As fathers, we would do well to admit up front that none of us has "arrived." We all have room to improve, and we should all be diligent about figuring out where we need to grow and then actively seeking to be more effective in those areas.
The teen years can be the best of times and the worst of times. At no other time in your child's life can things be more trying. One common mistake made by loving parents is that they don't give teens enough responsibility soon enough. Too often parents don't trust the values they have instilled over the years, so they attempt to force values on their children in adolescence, and the children rebel.
Playing with your toddler in a "sensitive, supportive and challenging way" will help him form closer, more trusting relationships with others later in his childhood and teen years. This comes from a 16-year study by researchers at the University of Regensburg in Germany. While observing 44 families, researchers gave high scores to fathers who talked to their toddlers in an age-appropriate way, stimulated and encouraged their children, made appealing suggestions for play, and refrained from criticism.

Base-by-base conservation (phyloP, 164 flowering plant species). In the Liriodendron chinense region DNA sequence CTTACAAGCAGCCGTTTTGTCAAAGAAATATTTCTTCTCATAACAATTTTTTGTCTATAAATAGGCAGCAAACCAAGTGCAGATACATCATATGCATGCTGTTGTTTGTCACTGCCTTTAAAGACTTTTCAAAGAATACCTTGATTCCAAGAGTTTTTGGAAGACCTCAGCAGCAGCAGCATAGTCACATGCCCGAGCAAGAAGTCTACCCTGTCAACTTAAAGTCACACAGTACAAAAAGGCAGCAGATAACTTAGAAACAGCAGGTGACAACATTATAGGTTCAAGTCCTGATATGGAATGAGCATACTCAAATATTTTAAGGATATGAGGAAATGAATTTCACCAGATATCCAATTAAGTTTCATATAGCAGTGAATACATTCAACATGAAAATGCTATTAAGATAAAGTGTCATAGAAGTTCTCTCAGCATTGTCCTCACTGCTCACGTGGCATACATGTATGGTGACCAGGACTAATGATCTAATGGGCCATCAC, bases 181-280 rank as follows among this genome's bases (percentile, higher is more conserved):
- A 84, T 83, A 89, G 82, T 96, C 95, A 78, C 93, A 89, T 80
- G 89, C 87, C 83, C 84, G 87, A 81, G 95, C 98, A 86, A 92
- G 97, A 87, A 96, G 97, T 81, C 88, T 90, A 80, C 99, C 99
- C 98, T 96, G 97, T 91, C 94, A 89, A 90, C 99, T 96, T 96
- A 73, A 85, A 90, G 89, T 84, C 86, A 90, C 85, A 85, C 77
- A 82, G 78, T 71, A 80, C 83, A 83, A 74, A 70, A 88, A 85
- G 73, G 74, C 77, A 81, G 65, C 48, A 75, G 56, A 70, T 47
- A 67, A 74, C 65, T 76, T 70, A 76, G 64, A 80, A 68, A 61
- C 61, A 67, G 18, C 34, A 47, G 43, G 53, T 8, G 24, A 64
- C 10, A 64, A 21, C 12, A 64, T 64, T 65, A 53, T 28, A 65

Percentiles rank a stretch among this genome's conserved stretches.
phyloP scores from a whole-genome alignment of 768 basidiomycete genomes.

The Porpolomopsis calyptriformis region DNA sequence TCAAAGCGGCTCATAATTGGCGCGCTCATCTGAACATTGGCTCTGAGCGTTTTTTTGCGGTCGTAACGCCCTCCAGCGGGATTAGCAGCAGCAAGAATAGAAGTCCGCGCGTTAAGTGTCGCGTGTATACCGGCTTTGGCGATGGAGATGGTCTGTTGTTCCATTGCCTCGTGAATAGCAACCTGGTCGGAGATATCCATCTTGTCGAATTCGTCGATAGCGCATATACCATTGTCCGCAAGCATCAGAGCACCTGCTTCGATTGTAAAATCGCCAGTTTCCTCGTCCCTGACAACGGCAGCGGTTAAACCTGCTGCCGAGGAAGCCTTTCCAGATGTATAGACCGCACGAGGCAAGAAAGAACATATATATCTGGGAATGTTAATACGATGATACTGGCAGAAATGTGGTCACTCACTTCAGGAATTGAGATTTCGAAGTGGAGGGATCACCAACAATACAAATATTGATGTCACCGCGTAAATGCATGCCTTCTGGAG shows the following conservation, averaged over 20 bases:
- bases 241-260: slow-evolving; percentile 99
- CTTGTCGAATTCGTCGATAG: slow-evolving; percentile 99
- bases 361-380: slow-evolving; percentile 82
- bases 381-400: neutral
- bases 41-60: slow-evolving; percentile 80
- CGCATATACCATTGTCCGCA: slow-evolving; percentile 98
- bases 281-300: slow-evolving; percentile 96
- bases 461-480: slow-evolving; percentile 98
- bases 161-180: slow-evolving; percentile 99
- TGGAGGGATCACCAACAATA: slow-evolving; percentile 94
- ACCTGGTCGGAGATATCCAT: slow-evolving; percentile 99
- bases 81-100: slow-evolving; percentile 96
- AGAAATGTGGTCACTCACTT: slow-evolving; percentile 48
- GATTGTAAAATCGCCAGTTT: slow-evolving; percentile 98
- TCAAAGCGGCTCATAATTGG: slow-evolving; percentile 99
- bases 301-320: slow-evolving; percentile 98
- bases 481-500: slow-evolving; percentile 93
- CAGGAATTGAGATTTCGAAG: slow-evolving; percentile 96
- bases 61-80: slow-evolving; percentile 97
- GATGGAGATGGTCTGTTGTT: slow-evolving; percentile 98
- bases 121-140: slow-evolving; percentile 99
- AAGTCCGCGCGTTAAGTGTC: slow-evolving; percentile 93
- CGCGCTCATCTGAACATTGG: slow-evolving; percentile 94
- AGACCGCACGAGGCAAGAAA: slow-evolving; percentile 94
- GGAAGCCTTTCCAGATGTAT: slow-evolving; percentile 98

For many younger children, the language of their world is play. When fathers don't speak that language, but instead try to relate in an adult way, kids can't understand or relate, and may experience feelings of frustration, isolation, or ignorance. Sometimes fathers feel the lack of connection, too. But we can prevent it—and strengthen the bonds with our children—by learning their language of play.
Herb comes home from work, and young Mark and Grace are eager to go outside and play. He shakes them loose from his arms and legs for a minute so he can change clothes, and he takes the mail upstairs with him.
His five-year-old son follows, talking about what happened that day, overflowing with comments that draw from both reality and make-believe. It’s too much for Herb to follow. “Mark,” he says, “can’t you see that I’m trying to read the mail? Let’s talk about this later.”